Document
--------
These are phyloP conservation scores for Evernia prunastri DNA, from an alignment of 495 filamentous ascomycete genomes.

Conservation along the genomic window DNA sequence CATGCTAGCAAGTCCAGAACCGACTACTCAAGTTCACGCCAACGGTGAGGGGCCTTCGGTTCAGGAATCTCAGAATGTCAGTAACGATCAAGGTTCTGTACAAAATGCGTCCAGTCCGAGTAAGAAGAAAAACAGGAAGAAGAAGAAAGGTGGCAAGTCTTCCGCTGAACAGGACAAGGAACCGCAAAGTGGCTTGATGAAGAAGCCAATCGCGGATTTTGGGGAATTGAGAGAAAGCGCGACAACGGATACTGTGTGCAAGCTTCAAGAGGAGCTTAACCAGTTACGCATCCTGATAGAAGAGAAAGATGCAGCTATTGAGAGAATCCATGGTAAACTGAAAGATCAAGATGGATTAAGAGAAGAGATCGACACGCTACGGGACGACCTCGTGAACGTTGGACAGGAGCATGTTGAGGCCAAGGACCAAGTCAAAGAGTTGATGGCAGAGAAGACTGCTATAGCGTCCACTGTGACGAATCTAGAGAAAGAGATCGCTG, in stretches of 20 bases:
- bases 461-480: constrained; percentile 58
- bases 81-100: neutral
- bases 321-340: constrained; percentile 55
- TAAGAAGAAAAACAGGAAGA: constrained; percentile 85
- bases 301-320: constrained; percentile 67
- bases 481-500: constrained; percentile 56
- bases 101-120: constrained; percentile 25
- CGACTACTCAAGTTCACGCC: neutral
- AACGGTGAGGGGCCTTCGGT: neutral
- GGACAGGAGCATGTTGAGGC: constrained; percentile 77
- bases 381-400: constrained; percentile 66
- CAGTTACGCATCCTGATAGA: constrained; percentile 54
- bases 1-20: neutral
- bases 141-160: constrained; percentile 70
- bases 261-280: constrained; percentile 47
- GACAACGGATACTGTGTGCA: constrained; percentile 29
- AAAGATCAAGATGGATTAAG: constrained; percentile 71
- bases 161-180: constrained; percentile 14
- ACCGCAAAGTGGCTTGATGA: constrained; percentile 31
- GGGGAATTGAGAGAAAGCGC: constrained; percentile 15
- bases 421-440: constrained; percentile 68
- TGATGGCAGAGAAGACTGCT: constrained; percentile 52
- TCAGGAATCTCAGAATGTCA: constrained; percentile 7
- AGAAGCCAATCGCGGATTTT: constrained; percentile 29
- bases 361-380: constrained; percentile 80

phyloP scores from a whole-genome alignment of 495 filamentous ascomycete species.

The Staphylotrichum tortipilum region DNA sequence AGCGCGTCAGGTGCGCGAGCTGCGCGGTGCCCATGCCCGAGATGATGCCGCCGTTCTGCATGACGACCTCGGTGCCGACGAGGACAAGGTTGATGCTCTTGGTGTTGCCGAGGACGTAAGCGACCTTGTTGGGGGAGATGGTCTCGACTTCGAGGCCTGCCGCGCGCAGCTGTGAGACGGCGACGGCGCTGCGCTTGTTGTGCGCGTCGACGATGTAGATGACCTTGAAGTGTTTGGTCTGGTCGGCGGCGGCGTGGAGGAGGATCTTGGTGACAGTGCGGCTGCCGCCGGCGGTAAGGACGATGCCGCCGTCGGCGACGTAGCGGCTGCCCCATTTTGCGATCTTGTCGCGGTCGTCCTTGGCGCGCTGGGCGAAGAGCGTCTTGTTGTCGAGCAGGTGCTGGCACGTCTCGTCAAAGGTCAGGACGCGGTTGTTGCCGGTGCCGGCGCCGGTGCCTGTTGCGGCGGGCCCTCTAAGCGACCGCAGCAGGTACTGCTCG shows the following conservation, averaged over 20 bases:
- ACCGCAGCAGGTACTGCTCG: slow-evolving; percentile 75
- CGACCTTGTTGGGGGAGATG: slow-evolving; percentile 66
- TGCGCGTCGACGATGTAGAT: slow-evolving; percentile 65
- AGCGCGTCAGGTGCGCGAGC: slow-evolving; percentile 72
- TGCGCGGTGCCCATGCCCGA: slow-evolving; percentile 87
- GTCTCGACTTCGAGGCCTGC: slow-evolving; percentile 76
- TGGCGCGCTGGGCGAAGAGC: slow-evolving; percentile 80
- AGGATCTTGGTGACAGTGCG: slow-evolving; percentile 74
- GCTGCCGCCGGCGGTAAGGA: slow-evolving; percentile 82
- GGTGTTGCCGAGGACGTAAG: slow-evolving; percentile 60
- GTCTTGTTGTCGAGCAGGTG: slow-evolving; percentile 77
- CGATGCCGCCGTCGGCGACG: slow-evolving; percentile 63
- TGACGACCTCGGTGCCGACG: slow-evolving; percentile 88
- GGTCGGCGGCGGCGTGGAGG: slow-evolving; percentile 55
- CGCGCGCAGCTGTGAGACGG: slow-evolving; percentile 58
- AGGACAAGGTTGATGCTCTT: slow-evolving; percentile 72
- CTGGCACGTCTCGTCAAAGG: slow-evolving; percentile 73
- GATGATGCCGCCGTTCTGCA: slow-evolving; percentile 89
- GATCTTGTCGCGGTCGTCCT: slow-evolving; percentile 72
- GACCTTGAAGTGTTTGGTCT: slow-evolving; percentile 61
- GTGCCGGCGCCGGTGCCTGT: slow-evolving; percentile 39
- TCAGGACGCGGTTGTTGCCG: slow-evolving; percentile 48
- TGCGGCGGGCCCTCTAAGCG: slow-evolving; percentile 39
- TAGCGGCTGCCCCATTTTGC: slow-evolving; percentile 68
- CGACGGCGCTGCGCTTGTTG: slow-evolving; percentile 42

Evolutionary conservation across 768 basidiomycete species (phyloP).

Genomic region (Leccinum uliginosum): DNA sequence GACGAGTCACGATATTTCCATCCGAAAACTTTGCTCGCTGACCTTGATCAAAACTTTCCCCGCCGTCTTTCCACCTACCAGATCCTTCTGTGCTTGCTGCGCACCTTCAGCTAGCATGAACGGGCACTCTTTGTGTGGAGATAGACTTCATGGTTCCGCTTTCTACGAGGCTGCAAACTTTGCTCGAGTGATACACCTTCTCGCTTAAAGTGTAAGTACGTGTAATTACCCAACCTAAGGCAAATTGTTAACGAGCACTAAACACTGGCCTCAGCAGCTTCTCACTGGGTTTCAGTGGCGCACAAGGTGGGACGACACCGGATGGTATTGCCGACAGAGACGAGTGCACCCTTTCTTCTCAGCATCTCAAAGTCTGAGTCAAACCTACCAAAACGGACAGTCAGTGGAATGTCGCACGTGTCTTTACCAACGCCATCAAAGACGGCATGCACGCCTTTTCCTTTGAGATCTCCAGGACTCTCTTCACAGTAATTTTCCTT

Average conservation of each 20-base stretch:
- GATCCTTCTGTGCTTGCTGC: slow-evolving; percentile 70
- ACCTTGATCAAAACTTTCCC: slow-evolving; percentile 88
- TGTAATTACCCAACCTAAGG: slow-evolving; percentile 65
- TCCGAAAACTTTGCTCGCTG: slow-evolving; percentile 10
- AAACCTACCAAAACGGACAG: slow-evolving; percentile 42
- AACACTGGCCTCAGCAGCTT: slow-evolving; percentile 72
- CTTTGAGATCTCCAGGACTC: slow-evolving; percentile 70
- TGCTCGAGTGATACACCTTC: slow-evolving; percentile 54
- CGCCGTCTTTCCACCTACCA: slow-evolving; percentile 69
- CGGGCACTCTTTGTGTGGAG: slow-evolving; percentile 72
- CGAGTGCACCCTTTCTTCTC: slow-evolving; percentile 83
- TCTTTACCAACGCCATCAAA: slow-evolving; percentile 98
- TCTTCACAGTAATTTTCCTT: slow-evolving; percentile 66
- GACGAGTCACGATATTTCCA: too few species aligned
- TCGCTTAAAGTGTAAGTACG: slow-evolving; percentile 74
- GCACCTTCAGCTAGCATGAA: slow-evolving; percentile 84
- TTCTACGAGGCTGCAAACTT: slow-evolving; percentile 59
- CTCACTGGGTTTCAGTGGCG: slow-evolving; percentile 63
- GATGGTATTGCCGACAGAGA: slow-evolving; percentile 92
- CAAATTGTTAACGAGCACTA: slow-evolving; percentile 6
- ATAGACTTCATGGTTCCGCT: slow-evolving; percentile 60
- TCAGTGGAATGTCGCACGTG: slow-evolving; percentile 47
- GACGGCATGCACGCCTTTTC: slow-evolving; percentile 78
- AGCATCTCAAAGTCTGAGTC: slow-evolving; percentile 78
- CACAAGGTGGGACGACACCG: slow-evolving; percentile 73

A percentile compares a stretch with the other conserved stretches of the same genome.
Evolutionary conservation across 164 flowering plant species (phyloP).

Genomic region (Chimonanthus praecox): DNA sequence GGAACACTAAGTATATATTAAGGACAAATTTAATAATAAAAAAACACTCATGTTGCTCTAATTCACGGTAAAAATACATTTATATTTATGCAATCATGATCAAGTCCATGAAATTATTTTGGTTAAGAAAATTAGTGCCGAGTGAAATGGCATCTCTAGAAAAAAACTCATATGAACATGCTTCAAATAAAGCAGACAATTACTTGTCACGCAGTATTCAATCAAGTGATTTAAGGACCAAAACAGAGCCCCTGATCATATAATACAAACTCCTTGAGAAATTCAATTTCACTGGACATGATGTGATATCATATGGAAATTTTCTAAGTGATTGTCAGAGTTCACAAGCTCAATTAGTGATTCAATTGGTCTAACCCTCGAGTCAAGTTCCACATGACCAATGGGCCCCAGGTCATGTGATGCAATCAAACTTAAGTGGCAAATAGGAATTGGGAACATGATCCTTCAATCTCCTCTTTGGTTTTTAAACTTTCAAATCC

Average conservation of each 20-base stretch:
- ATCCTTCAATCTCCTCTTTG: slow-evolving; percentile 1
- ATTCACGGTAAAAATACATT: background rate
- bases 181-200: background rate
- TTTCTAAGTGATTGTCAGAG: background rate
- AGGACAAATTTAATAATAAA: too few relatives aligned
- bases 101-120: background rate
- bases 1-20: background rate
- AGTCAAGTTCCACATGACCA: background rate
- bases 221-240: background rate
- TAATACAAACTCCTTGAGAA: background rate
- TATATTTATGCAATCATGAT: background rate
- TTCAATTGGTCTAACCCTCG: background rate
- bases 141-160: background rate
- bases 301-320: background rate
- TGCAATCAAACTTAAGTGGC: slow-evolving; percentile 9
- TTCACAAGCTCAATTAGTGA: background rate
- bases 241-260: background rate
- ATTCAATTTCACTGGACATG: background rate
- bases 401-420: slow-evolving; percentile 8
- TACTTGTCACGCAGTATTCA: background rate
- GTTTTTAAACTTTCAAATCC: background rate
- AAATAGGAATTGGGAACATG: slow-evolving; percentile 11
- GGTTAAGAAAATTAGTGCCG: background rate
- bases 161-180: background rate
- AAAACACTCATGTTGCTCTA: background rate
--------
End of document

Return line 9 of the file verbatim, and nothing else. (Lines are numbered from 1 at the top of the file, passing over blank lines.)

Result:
- bases 101-120: constrained; percentile 25